Prior to being elected in 2012, Sheriff Ivey served the citizens of the State of Florida as a Resident Agent in Charge for the Florida Department of Law Enforcement. As a member of the Florida Department of Law Enforcement Sheriff Ivey developed and created the country’s first ever statewide Task Force on Identity Theft. That same year the Task Force was named one of the top five most innovative programs in the country by the International Association of Chiefs of Police and investigated approximately 44 million dollars in fraud cases. Additionally, as a member of FDLE, Sheriff Ivey created the Child Abduction Response Team (C.A.R.T) that re-defined the way Child Abduction cases are conducted throughout the country today. The program was later selected as the most innovative program in the country by the International Association of Chiefs of Police and is now used as a nationwide model in the response and investigation of child abductions.

Sheriff Ivey has testified before the United States Congress on law enforcement related matters and has extensive experience in the area of Public Integrity Investigations. Sheriff Ivey was honored as the Florida Department of Law Enforcement’s Special Agent of the Year (1996) and was also recognized by the Commissioner of the Florida Department of Law Enforcement for his Outstanding Contributions to Criminal Justice. In August of 2011 Sheriff Ivey was honored by the National Organization of Victims Advocacy for his work at the national level as an advocate of victim’s rights and protection.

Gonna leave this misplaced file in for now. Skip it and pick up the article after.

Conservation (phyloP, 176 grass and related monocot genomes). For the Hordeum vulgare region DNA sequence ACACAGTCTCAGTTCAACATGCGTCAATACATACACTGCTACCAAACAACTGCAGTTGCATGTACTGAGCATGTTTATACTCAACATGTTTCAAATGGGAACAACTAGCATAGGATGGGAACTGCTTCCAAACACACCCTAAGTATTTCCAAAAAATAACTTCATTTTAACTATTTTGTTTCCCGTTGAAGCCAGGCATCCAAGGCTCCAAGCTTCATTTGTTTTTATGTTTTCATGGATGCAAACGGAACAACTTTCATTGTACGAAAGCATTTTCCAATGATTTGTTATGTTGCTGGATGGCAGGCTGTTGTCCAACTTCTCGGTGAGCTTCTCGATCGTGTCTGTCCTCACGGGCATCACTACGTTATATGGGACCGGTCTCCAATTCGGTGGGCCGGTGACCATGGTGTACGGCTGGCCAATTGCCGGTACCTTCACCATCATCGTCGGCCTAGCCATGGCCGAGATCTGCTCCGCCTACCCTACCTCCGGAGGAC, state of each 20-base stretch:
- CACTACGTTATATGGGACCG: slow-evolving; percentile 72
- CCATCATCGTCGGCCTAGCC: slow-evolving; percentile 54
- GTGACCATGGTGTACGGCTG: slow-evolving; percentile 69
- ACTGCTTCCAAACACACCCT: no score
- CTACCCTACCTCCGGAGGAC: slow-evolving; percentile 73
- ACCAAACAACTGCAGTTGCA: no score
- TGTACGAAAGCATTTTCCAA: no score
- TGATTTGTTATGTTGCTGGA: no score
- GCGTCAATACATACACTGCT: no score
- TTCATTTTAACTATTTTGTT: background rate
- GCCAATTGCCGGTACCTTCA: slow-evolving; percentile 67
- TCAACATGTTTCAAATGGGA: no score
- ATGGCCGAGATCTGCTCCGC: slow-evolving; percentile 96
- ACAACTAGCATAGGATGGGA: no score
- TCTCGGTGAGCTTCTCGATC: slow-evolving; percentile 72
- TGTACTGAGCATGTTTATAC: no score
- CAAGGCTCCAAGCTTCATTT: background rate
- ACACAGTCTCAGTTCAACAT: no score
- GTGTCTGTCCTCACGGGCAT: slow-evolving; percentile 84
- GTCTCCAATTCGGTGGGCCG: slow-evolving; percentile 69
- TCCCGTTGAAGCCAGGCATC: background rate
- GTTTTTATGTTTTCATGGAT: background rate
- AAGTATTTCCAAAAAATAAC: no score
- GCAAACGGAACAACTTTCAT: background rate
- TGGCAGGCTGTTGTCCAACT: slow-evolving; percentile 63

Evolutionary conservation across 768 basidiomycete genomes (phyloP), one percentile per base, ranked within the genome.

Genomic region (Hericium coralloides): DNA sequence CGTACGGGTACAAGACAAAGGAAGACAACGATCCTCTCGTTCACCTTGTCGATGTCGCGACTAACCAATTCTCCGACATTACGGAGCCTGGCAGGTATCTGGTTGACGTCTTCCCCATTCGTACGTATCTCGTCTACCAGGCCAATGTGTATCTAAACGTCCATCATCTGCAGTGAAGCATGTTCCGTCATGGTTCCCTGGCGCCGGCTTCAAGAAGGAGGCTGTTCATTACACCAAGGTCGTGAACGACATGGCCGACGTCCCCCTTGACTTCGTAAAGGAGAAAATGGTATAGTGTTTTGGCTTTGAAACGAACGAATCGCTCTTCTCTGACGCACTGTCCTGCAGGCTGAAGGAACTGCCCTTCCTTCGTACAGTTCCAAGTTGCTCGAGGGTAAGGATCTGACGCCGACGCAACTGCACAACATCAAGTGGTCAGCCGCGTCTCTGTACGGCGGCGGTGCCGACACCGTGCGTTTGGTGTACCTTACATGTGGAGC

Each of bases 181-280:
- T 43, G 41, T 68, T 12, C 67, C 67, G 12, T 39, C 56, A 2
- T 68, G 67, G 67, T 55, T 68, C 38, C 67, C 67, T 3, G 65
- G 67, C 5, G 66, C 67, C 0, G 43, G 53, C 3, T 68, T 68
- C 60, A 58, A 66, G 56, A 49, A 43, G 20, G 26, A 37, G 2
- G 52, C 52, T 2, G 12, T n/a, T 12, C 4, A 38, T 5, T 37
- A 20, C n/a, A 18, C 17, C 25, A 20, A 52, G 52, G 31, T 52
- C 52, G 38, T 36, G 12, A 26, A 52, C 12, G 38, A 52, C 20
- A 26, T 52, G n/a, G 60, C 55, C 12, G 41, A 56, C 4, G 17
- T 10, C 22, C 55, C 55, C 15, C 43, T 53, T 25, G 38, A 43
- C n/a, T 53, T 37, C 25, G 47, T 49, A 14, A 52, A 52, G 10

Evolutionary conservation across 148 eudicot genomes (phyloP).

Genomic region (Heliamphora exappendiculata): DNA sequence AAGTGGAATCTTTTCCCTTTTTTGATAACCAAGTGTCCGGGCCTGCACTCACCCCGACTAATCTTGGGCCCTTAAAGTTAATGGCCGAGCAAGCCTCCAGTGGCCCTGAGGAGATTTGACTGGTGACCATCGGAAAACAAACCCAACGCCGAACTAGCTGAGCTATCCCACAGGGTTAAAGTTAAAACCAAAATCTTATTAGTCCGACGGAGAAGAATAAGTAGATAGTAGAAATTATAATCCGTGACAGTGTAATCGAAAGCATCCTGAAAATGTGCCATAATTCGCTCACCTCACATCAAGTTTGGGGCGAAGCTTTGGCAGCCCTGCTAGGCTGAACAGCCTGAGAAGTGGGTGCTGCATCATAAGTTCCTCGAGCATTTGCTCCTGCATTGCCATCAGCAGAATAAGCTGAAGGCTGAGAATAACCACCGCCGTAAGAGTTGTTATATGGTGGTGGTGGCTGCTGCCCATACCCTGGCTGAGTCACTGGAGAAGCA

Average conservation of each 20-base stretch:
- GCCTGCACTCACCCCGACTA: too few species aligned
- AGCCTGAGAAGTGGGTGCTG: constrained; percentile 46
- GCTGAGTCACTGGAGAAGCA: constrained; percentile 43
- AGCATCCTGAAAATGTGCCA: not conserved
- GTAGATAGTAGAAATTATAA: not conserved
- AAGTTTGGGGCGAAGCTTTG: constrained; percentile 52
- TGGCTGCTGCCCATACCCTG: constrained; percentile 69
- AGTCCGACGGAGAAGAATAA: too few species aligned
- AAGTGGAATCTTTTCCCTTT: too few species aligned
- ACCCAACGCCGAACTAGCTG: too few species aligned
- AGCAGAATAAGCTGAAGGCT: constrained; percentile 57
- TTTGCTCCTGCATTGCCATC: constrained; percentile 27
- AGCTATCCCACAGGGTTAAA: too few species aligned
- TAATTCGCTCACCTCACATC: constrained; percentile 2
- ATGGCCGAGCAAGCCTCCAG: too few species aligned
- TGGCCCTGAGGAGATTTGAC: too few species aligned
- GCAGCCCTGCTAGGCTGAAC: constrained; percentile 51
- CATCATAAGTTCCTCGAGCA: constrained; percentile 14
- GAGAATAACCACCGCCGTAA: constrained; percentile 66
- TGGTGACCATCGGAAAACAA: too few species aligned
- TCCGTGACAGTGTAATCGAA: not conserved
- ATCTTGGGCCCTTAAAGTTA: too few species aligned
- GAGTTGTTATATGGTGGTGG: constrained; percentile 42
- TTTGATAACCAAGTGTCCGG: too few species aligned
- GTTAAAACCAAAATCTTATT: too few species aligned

Sheriff Ivey speaks regularly on topics such as Identity Theft, Crime in America, Human Trafficking, Domestic Violence, and Self Defense through Mental Preparedness. Sheriff Ivey firmly believes that Crime Prevention and Education are vital to reduce our crime rate and protect our community.